Horizon guide: Starting a student organization

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Horizon guide: Starting a student organization

Hannah Foreman, Staff Reporter

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As a new student on campus or one that has been at IU Southeast for a while, one may find themselves wondering how to get involved and meet new people.

According to the IUS website, there are multiple options, including Greek life, the Student Government Association and many academic, athletic, or special groups that students can join. Also, a student may choose to create a club or organization.

Ashley Kern, English writing senior and student liaison for Campus Life, started out as a receptionist during her first year at IU Southeast. When the position opened up during her sophomore year, she applied and has been a student liaison since.

Part of Kern’s job is to provide students interested in creating a new organization with the Intent to Organize packet, which she said provides them with information about how to get started and guidelines to follow.

The packet also includes: the criteria for membership of student groups, information on deciding what type of leadership will be used for the group, an organizational profile, organizational goal setting, how to write a constitution and bylaws and samples of each, how to run effective meetings, how to write effective minutes, information of recruiting and orienting new members, a leadership development plan, an advising role survey and an advising agreement.

To form a new organization, a minimum of five students who are also interested in the topic of which the organization will be focused will be needed.

Students forming a new organization should talk to full-time faculty or staff who might be interested in being the adviser of the group.

If there are any issues with finding an adviser, the Campus Life staff can assist in finding a good match.

An adviser has three main functions in the group: act as a consultant to help with the organization’s growth and development, add to the community or organization, and help in the area or program content and purpose.

Next, the students need to meet with Channell Barbour, associate director of Campus Life and coordinator of student activities, to talk about what ideas they have for their organization. The coordinator will provide them with some important information. The students will also be able to hold an interest meeting with the coordinator, where they will answer any questions the group may have.

The organizational profile in the Intent to Organize packet asks questions such as ‘What is the purpose? What are the goals? What benefits are offered to members?’ These questions help students figure out what the organization will be all about.

A constitution is needed in the creation of a new organization because it will help to clarify the purpose of the group and provide the foundation for building an effective organization.

It will also allow both potential and current members gain a better understanding of what the group is about and how it functions.

Bylaws are another part of creating a group because they explain in detail the procedures that must be followed to conduct business in an orderly manner. They will provide further definition to the articles of the constitution and can be changed if necessary to reflect the changing needs of the organization.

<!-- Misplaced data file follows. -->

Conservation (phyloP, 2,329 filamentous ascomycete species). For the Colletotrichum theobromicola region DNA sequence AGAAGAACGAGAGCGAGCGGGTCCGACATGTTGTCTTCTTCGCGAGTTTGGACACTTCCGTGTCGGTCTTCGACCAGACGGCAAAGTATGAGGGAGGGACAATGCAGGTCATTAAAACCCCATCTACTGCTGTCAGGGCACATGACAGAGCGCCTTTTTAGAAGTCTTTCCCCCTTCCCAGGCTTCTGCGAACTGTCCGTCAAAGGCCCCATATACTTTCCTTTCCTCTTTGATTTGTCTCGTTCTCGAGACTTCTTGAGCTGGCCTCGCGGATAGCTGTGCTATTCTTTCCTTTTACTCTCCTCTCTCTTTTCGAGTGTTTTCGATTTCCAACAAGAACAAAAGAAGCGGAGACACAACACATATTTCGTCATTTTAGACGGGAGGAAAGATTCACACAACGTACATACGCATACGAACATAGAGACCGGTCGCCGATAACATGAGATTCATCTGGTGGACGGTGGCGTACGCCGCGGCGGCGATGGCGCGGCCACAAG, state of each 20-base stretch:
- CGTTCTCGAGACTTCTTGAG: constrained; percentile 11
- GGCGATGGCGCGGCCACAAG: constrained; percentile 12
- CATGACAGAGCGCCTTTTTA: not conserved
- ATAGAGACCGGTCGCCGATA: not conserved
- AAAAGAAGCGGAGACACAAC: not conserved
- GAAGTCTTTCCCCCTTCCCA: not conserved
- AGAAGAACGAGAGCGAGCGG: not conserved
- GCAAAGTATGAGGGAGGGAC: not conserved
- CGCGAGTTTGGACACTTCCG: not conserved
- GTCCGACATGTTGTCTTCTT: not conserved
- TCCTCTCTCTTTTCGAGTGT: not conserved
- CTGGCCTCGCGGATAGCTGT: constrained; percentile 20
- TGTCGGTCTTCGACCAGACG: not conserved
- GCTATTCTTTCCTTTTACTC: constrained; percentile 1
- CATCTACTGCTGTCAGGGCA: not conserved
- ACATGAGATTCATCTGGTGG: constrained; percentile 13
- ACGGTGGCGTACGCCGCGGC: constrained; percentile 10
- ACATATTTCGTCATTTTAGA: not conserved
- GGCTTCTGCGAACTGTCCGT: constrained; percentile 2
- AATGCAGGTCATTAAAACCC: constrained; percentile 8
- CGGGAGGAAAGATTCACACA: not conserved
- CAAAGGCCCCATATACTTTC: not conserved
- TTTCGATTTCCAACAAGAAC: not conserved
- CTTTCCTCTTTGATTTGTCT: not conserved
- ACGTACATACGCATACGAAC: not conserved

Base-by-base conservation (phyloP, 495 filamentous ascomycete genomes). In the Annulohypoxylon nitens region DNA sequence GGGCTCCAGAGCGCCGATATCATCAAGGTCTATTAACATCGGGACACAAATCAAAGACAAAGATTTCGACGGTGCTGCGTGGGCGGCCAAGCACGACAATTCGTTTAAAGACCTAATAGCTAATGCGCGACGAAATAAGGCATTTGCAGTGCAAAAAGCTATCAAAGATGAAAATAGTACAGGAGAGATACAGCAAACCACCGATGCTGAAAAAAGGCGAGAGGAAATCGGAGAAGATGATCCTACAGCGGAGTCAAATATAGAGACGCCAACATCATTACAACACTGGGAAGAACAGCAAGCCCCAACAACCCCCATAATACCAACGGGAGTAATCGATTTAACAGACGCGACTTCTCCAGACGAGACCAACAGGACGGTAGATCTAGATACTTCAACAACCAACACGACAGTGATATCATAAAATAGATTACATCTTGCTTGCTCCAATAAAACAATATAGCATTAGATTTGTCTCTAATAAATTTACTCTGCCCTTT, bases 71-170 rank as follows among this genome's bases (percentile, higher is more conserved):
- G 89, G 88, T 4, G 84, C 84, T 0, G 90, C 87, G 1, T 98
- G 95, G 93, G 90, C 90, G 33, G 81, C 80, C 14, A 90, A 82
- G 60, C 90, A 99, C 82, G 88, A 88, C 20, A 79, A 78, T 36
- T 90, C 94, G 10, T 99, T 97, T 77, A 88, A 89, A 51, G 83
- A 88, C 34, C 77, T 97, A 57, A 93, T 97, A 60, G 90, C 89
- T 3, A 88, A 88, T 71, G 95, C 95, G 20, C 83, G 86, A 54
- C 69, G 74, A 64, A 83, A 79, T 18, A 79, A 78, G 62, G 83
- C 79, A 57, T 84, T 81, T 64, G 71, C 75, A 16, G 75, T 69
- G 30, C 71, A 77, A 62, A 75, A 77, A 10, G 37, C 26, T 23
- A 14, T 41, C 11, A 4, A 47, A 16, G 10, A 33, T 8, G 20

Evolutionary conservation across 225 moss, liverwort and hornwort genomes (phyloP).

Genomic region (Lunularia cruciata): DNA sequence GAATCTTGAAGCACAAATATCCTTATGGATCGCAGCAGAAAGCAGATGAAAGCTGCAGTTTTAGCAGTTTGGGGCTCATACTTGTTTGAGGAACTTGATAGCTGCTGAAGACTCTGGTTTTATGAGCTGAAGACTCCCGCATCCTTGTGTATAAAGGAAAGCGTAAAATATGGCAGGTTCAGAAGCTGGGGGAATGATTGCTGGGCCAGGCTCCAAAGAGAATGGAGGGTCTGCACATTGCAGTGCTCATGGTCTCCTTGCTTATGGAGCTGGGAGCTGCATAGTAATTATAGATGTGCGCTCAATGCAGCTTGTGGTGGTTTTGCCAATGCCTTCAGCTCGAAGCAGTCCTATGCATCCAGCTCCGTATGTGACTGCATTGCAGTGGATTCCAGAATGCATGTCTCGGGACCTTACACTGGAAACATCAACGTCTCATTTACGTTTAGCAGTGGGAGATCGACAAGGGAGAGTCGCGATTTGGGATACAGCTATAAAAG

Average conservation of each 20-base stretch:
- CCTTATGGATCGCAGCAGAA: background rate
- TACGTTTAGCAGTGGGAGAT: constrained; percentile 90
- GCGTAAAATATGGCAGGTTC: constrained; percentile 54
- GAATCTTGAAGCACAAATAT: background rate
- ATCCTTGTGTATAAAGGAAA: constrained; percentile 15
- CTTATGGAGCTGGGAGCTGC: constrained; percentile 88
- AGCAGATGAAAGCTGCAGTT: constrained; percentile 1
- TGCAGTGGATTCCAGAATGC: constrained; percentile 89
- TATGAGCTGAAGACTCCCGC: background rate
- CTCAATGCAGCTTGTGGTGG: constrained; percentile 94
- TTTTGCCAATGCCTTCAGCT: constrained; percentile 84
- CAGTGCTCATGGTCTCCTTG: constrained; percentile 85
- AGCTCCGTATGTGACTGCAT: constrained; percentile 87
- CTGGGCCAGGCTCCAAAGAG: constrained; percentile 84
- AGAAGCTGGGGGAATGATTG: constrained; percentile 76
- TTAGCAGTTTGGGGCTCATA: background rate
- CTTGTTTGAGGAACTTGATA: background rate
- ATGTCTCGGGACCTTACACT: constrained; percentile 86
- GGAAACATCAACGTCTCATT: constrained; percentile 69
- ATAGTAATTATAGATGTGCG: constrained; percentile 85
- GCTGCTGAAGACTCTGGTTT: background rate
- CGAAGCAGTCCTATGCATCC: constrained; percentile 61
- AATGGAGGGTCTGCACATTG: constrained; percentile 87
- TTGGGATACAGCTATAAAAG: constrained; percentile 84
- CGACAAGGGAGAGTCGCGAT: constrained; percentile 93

The bylaws usually contain specific information on topics such as membership, dues, officer duties, executive board, committees, order of business, parliamentary authority, amendment procedures and other specific policies and procedures unique to the organization that are necessary for its operation.

A few rules for writing bylaws include knowing the group, not putting everything in the bylaws, avoiding contradictions and omissions, having realistic expectations, helping the successors and not forgetting the importance of spelling, punctuation, and grammar.

Another vital part to any organization is its members. It can be very easy to gain members, but they can be lost just as easily.

The general membership cycle involves new, current, and graduating members. It is ideal for a group to begin the year by recruiting new members to help replace the ones who have graduated or left the organization. This allows several months in order to orient new members and develop new leadership to sustain the group.

Kern said her favorite part of her job is that she gets to see the different ideas that people come up with, and she gets to be a part of helping those organizations have a presence on campus.

When all of the required steps have been completed to form the organization, a member of the organization will turn in a roster of the members, the constitution and bylaws, and all other information included in the information packet.

Barbour said it’s not difficult to get a new organization approved.

“All you have to do is follow the rules and do your paperwork,” she said. “The only times I haven’t approved an organization is because there were already similar groups on campus or the paperwork wasn’t completed.”

The Campus Life office will then process all of the necessary forms and provide $50 of seed money. When organizations become officially registered, they can apply for office space in the Student Involvement Center in University Center South, reserve rooms on campus and publicize and hold events.

IU Southeast has seen 10 new organizations created within the last year, the newest being the Geology Club and Christian Ministry International (CMI). Organizations still in the process of becoming official are the Roller Coaster Club and the Jewish Club.

For more information, visit the Campus Life office in University Center South, room 010, or go to ius.edu and search “Get Involved.”